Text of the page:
Though Brown University's faculty and pupils have been engaging in public health work for decades, the actual School of Public Health is still officially in its infancy, only having been recently switched from a "Public Health Program" under the Alpert Medical School to Brown University's School of Public Health in July of 2013.
"The Brown University School of Public health takes a “lifelong health” approach to improving people’s lives. It begins before conception, through research on environmental exposures that affect fertility and cause birth defects. It continues through the prime of life: public health at Brown targets the behavioral choices that threaten well-being—tobacco and substance abuse, obesity, risky sexual behaviors—and encourage wellness and healthy aging—physical activity, nutrition, injury prevention. And at the end of life, Brown researchers advocate for a patient-centered, research-based approach to terminal illness that considers a person’s values and beliefs. This work has an impact on people around the world thanks to partnerships forged locally and globally, from Providence’s South Side to South Africa.
The School of Public Health’s 11 nationally renowned research centers and institutes focus training and research on key areas including evidence based medicine, HIV/AIDS, statistical sciences, global health, primary care, preventive medicine, and community health. The centers’ interdisciplinary nature gives them a broad, influential voice in the national dialogue, and offers students meaningful opportunities to conduct research and effect change."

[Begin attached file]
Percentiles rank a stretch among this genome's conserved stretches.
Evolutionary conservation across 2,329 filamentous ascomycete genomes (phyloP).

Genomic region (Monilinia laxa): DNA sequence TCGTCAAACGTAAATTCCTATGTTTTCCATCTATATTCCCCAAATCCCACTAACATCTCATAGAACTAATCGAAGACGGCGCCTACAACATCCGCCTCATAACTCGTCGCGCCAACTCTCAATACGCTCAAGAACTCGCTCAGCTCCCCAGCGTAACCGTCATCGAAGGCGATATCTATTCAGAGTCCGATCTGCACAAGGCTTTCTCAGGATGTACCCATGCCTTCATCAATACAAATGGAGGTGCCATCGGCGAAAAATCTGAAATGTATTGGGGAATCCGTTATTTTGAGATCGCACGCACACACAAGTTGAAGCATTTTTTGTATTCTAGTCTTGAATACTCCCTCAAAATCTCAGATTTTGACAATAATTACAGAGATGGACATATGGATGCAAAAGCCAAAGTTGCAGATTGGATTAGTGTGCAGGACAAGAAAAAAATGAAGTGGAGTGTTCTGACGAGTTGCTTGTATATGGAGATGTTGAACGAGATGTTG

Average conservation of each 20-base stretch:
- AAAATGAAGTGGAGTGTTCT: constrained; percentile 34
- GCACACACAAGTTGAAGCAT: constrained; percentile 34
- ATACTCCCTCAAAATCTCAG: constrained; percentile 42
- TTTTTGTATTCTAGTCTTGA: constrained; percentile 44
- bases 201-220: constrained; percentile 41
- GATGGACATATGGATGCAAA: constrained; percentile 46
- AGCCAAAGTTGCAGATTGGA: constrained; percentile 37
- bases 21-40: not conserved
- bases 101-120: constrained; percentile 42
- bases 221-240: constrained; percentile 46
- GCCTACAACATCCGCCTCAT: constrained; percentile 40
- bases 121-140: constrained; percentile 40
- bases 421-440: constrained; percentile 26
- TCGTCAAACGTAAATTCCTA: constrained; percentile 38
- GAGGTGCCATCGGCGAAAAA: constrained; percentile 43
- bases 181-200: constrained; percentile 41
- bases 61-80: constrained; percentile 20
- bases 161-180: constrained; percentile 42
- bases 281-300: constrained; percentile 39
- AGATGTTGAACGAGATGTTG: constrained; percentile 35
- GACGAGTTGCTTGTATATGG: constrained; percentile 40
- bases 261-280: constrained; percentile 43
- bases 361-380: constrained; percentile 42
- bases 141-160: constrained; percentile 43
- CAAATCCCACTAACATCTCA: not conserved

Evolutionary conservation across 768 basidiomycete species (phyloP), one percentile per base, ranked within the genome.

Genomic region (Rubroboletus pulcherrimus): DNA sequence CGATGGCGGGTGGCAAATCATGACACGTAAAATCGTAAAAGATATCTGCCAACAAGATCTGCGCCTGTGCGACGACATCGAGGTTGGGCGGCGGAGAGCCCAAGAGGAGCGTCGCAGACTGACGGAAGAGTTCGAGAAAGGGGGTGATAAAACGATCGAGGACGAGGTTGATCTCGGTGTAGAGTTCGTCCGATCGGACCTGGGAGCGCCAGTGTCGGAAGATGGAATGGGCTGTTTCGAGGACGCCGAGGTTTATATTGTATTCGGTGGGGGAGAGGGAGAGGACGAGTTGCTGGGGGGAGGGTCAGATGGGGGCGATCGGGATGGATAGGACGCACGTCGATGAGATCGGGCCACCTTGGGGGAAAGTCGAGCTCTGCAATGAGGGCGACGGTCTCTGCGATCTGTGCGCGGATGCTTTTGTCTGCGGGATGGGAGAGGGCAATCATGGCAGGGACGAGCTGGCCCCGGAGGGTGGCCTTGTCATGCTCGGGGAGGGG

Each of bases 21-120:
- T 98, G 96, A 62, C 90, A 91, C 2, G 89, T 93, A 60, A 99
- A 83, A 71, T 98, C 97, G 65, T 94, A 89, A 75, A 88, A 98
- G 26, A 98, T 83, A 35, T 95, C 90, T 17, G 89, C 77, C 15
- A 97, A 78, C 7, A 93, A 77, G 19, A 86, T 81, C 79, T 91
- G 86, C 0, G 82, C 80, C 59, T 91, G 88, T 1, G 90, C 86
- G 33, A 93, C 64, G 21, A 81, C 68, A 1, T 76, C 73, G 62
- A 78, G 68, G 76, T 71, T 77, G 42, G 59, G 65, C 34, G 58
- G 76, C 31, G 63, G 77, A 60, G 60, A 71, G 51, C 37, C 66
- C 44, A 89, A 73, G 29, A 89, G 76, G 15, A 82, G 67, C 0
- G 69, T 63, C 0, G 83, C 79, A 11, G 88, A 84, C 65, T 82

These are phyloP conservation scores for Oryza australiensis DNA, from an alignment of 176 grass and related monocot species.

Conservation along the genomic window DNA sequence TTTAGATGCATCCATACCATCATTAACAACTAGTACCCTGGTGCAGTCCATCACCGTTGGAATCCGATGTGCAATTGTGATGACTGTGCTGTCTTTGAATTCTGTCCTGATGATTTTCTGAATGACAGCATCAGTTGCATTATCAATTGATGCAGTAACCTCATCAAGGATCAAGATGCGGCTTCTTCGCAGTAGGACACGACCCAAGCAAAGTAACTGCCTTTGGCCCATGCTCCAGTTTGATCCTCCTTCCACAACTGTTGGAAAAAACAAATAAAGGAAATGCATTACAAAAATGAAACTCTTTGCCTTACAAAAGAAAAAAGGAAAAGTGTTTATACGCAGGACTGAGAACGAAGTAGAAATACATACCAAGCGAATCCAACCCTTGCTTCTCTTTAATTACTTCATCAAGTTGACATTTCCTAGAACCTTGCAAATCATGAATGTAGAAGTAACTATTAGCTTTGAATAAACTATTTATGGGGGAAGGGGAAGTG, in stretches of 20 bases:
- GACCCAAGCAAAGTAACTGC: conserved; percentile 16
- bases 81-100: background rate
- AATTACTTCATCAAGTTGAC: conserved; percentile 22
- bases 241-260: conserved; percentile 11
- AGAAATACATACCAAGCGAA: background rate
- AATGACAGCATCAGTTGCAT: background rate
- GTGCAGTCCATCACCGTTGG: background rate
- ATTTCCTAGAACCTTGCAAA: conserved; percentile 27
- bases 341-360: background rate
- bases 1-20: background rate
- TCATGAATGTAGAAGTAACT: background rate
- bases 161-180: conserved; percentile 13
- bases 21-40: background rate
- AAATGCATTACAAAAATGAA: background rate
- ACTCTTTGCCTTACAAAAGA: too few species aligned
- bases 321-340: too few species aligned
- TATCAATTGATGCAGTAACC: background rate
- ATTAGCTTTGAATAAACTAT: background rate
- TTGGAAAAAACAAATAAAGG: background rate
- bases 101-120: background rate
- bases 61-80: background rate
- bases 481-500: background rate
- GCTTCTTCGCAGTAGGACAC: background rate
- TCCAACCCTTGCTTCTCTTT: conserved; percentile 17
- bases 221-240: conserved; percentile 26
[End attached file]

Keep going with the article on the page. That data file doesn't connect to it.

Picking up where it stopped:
Currently Enrolled In:
- The Burden of Disease in Developing Countries with Stephen T McGarvey, PhD, MPH
- Introduction to Methods in Epidemiologic Research with Mark N. Lurie, PhD
For my required field experience I will be assessing, improving, designing and implementing a more quality data collection protocol for quality of life/outcome surveys for children with spinal deformity.
I will be working with research superstar Sarah Martineck RPA and felt motivated to concentrate on this project because after dozens of medical missions and implementing the standard surveys, I was consistently disappointed in the quality of them and particularly felt that for children that were wheelchair-bound, the questions were often inadequate in evaluating their quality of life. Many of the questions were phrased in ways that didn't allow for patients to answer "does not apply." For example, "How far can you walk without pain? A) Unlimited B) Several miles/hours C) A couple miles or 1 hour without pain D) Less than a mile/ less than an hour. There is no option for patients to put that they are non-walkers and thus this questions go answered and show up as missing data, just as it would if someone just forgot to answer the question or for whatever reason didn't want to answer the question.
- Global Health Nutrition with Stephen T McGarvey, PhD, MPH
- Applied Research Methods with Melissa A. Clark, Ph.D.
- Designing and Evaluating Public Health Interventions with Patricia Markham Risica, DrPH
In April I will be submitting the official paperwork to declare my thesis topic and am still in the process of planning the details of what topic I wish to dedicate a significant amount of brain power to over the next year. Right now I am considering these two topics:
- Redesigning and expanding the UNs structure for Humanitarian Relief to apply to all Disaster Management and thus involving all seven phases of disaster management and not just the three most proximal phases.
- Since obesity is a real concern in the middle east, and more so for women... I am interested in assessing the availability of exercise facilities in Arabic/predominately Muslim cultures (location TBD) that are female friendly.
Stay tuned for what ends up being my topic and the work I plan to do over the summer to produce a quality thesis on either topic!